Zoë Heyn-Jones is a researcher-artist and cultural worker who grew up on Saugeen Ojibway land in Ontario (Canada) and on Tz’utujil/Kaqchikel Maya land in Guatemala. Zoë holds a PhD in Visual Arts from York University and a graduate diploma in Latin American and Caribbean Studies from CERLAC (the Centre for Research on Latin America and the Caribbean, York University). Zoë is currently a postdoctoral fellow with the Canadian Consortium on Performance and Politics in the Americas. She lives and works in Mexico City and Toronto.
Zoë’s postdoctoral project with the CCPPA poses the questions:
How is (anti)extractivism performed?
How have mining-impacted communities and solidarity groups alike mobilized their dissent?
How can we, as scholars and artists, perform research that does not similarly extract community/Indigenous knowledge for our own cultural capital?
How can we ethically and productively engage communities as co-researchers and collaborators without succumbing to an exploitative model of knowledge and labour extraction?
The project explores these questions theoretically and methodologically by engaging the Mining Injustice Solidarity Network (MISN) in Toronto, and the JODVID (Jóvenes Organizados en Defensa de la Vida/Youth Organized in Defense of Life) collective in Guatemala to create a new collaborative art project that will be presented in Toronto in March 2019, in response to the PDAC (Prospectors and Developers Association of Canada) convention, the world’s largest and longest-running mining conference. This will be complemented by a symposium on art and (anti)extractivism, a gallery exhibition of documentation and ephemera from MISN’s previous actions, and a resultant publication.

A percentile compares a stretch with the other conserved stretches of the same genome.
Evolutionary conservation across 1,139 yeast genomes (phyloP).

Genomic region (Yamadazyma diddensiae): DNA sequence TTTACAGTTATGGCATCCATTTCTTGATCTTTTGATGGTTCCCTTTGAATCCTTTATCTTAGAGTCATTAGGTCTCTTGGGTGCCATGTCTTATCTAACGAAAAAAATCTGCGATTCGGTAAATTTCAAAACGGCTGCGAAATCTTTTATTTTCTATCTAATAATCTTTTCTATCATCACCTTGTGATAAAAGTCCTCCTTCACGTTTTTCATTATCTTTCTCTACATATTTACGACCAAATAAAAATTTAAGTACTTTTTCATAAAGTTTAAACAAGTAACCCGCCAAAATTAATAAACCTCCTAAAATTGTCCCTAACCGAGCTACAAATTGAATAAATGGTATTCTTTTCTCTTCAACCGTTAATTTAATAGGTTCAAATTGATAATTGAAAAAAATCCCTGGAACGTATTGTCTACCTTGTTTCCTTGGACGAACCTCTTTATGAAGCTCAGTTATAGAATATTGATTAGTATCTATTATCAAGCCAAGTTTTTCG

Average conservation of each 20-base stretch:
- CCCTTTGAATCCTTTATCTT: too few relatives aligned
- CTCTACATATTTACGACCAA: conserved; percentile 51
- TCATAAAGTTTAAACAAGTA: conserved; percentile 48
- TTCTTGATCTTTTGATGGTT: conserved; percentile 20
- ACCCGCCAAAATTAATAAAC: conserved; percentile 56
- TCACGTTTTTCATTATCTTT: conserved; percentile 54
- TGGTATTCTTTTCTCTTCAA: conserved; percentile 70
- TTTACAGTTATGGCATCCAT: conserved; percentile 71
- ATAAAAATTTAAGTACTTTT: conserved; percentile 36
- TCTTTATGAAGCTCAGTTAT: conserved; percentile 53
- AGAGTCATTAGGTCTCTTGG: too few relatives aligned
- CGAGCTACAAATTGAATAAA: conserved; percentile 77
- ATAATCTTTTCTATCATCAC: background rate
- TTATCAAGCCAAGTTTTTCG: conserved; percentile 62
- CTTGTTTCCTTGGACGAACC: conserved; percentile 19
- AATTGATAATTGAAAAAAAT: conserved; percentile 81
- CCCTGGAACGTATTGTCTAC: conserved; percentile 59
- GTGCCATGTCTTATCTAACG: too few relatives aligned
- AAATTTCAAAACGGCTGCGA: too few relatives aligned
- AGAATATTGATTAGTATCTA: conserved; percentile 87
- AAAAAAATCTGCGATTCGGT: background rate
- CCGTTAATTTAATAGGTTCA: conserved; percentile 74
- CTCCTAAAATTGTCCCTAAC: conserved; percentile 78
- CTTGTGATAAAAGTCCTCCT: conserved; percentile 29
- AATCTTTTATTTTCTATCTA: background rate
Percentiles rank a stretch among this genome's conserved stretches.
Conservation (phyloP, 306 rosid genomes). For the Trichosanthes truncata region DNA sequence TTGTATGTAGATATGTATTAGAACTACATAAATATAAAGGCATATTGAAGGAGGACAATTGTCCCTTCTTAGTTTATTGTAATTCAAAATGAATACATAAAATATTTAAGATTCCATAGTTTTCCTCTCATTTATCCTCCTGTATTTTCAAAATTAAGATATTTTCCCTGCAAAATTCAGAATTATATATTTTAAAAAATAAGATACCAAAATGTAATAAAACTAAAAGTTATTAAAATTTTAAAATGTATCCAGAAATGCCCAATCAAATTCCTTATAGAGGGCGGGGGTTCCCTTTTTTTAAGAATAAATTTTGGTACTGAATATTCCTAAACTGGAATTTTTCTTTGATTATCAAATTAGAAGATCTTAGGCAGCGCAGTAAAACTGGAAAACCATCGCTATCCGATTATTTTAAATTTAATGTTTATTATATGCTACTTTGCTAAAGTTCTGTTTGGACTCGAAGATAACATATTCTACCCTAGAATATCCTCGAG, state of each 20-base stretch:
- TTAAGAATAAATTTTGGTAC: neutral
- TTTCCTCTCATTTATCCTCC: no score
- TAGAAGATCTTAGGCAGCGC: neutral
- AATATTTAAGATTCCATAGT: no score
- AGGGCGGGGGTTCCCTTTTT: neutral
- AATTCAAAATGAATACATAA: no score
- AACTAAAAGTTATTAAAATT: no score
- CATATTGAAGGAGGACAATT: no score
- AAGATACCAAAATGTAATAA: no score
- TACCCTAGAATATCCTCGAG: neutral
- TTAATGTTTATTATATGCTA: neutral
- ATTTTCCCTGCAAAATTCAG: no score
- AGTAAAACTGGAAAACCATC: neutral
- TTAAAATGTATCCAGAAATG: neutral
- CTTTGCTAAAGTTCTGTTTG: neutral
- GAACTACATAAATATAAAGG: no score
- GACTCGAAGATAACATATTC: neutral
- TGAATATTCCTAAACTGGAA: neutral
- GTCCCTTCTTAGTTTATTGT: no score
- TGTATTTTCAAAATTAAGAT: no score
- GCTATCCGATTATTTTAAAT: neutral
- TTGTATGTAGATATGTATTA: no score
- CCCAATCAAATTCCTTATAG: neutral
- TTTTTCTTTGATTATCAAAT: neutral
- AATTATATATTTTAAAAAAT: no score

Zoë’s postdoctoral project aims to develop collaborative research-creation strategies that will extend the ongoing work on hemispheric collaboration taking place within the Canadian Consortium on Performance and Politics in the Americas. This project endeavours to activate, test, and expand decolonial methodologies for creative research on hemispheric solidarity networks, building upon Zoë’s transdisciplinary doctoral research on human rights accompaniment as performed solidarity.
Her doctoral exhibition—and the titular essay film—al lado, afuera. // beside, outside. (2018) explored the performatic repertoire of accompaniment activism against the backdrop of posters created from selected documents from the LAWG (Latin American Working Group)’s collection (1965-1997) and a large wall drawing that mapped Zoë’s research on networks of solidarity activism between Guatemala and Canada, contextualizing this little-known embodied activist practice and exploring entanglements between the material archives and the ephemeral repertoires of solidarity.
While the practice of accompaniment began in the 1980s as a result of Guatemalan refugees who requested international accompaniment as they returned to their traditional lands from across the Mexican border in Chiapas, most current requests for accompaniment come from primarily Indigenous communities in resistance to multinational (mostly Canadian-owned) resource extraction projects. Zoë’s postdoctoral work expands her exploration of the performance of solidarity across the Americas, exploring both Canadian extractivist imperialism and Canadian relationality and responsibility, complicating the narrative of Canadians as peaceful and benevolent global citizens.
As a research-creation project with Canadian and Guatemalan partners, the project will also serve as a laboratory in which we will explore the ethics of collaboration, thus creating and strengthening hemispheric networks of performatic solidarity. By exploring hemispheric networks of extractivism—and, more importantly, of resistance—this work aims to contribute to situating Canada as politically, ethically, and socially inextricable from the rest of Americas.